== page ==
You may recall that we had a modest debate this past summer about the role of undisclosed contributions to so‐called 527 groups. Such groups raised funds from anonymous contributors to support issues ads during this year’s elections.
You may also recall the avalanche of attacks on such anonymous fundraising.
- The Washington Post called for complete disclosure and suggested defenders of anonymous giving were “in love with the dark.”
- Sen. Russ Feingold (D‐Wisc.) noted that secret contributions were the latest source of corruption in politics, a “dangerous invitation to scandal.”
- Rep. Lloyd Doggett (D‐Texas), sponsor of a bill to force disclosure of 527 contributions, argued that “our political system is being polluted with substantial amounts of secret contributions and secret expenditures used to attack candidates.”
- The editorial writers of the New York Times decried 527 groups as “shadowy tax‐exempt organizations that are secretly raising and spending unlimited sums of money to influence federal elections.”
- Sen. John McCain (R‐Ariz.) equated the secretive activities of some 527 groups to “certain evils in our society,” including murder, rape and robbery.
Indeed, Gore himself called for disclosure of the officers and finances of Section 527 organizations as part of his proposal for new regulations on campaign finance. Gore called such groups “the equivalent of Swiss bank accounts for campaigns.” Sen. Joseph Lieberman (D‐Conn.) introduced a disclosure bill for 527 groups. And that leading expert in political ethics, Rep. Patrick Kennedy, affirmed, “The only issue that matters is where the money is coming from. That’s the main public interest here.”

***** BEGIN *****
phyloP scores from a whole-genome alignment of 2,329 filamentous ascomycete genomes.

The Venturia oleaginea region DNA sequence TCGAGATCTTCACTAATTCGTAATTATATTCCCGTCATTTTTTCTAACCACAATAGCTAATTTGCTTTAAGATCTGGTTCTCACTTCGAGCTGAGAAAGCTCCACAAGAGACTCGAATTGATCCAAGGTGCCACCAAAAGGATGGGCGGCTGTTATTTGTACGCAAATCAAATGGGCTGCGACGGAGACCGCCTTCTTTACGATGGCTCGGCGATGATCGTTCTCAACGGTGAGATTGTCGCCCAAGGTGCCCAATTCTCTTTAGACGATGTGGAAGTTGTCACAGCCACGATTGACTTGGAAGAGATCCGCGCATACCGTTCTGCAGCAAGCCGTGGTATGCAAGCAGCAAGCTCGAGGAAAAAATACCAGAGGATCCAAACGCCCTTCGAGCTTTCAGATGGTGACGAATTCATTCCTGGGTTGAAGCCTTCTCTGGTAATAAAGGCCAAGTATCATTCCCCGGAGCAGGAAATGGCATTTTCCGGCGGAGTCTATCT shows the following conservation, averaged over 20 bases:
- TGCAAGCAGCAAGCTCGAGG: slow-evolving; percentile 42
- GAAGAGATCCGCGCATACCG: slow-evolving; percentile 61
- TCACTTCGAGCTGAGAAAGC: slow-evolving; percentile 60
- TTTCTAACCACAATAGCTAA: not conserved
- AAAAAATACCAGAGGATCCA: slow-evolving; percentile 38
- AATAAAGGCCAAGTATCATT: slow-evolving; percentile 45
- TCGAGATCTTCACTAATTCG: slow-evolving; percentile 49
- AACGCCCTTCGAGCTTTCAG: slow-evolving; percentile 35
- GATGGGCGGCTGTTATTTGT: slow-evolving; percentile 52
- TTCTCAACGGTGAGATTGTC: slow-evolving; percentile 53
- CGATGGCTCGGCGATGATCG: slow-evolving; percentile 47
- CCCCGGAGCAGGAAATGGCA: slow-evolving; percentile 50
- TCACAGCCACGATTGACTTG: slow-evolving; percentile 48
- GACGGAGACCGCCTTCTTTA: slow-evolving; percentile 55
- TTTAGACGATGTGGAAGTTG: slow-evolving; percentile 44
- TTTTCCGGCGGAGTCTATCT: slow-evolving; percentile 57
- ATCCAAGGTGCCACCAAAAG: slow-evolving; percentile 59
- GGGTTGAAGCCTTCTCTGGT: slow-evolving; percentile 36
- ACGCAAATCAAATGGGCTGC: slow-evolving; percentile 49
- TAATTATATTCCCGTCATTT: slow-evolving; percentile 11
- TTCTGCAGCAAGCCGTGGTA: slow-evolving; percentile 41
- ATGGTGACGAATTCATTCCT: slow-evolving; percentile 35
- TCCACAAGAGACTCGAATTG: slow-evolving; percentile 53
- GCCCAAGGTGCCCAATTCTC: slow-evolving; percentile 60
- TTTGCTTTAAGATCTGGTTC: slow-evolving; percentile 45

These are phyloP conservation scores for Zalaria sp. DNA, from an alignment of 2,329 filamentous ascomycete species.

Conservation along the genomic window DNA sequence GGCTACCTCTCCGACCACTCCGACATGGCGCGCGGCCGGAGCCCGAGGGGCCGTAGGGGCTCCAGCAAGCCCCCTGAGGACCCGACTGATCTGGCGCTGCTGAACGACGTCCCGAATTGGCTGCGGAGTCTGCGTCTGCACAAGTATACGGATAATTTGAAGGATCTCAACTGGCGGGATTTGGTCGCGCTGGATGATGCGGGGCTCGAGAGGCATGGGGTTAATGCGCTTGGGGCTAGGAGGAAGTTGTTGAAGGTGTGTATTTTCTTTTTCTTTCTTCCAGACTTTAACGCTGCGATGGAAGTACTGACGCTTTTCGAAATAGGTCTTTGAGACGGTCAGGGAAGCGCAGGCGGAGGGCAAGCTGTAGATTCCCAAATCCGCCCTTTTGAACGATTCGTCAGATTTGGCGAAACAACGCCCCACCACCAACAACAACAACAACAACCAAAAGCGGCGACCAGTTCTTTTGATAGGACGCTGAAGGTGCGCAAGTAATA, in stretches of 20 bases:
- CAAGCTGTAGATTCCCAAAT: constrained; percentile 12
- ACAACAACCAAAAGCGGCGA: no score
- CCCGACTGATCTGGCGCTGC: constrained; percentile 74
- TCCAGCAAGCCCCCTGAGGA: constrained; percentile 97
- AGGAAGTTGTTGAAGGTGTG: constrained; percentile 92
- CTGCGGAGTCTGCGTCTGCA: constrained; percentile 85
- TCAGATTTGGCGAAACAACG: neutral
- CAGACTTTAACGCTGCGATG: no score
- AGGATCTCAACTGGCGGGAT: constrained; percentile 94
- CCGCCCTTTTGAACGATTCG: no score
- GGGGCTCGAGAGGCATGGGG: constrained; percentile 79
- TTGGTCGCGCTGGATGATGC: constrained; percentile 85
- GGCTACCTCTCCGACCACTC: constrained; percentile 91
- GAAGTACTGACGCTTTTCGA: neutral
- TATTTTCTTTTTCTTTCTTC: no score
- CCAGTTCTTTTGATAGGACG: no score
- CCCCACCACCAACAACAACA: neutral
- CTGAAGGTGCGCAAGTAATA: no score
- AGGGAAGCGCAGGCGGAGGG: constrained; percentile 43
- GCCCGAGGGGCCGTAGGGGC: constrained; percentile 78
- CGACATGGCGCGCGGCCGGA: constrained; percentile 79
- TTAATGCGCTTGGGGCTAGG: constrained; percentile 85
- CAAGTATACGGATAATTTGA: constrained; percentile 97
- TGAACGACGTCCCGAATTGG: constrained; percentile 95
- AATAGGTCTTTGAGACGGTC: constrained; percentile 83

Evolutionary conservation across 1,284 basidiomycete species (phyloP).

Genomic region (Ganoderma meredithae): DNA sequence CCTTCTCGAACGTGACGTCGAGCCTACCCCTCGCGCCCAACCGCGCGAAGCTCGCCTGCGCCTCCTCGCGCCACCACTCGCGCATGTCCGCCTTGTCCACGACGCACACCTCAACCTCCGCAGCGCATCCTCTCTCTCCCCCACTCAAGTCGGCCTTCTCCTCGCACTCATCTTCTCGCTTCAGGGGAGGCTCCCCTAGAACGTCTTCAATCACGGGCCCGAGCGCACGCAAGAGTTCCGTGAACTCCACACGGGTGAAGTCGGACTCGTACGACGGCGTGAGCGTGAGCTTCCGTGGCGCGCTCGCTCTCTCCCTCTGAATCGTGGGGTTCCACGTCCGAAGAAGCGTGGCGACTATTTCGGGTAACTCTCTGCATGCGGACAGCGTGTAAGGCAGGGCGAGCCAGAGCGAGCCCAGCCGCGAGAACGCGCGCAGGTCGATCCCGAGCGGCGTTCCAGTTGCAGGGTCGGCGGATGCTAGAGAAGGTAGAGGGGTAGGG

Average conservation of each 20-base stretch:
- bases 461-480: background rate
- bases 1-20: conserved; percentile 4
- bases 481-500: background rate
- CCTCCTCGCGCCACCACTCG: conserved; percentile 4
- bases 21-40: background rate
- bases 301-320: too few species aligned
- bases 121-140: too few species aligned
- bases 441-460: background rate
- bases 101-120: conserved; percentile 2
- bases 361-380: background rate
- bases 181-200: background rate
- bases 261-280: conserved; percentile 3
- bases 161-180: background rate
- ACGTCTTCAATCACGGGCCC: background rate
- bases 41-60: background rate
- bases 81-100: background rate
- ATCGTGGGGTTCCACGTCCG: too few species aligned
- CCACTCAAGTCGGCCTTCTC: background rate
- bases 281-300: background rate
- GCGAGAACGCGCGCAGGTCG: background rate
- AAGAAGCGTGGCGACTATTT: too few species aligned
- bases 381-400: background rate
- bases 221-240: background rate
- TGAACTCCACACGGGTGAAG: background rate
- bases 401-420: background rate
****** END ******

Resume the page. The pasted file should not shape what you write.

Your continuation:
This hysteria — and what else to call a period when funding issue ads is compared to murder, rape, and robbery? — led to a law requiring disclosure of contributions by 527 groups.
At that time many across the political spectrum raised doubts about disclosing contributions from 527 groups. They worried whether disclosing contributions would chill freedom of speech and association. They noted that anonymous giving protects the privacy of the contributor, thereby precluding retribution by political enemies. And they recalled Justice Harlan’s admonishment, “Inviolability of privacy in group association may in many circumstances be indispensable to preservation of freedom of association, particularly where a group espouses dissident beliefs.”
Gore and his contributors now seem to recognize the value of anonymous giving, as well they might. Imagine a wealthy individual committed to Gore and willing to support his bid for a recount. Let’s say he learns that his contribution will be disclosed. Here are the questions crossing his mind: If Bush wins the presidency, will I be the target of political retribution? Will that deal with my Republican business partners still go through? Will my name be published in the newspaper? Clearly disclosure would have a chilling effect.
Gore may yet disclose the contributors to his recount fund. After all, he has enough public relations problems at the moment without charges of hypocrisy. But advocates of campaign finance regulation should be demanding full disclosure right now. If anonymous giving is as much of a threat to American democracy as they and Gore said last summer, any secret giving — especially by wealthy individuals — should be immediately brought into the sunlight to ward off corruption in the struggle for Florida. (Can we look forward to a New York Times editorial demanding disclosure of the sources of the recount fund?)
I believe Gore’s donors have a right to contribute anonymously to his efforts in Florida. Privacy of association and protection from retribution for political commitments are important American values. What I can’t stomach is a double standard on the part of campaign finance reformers who brayed about 527s but thus far have been silent about Gore’s secret donors.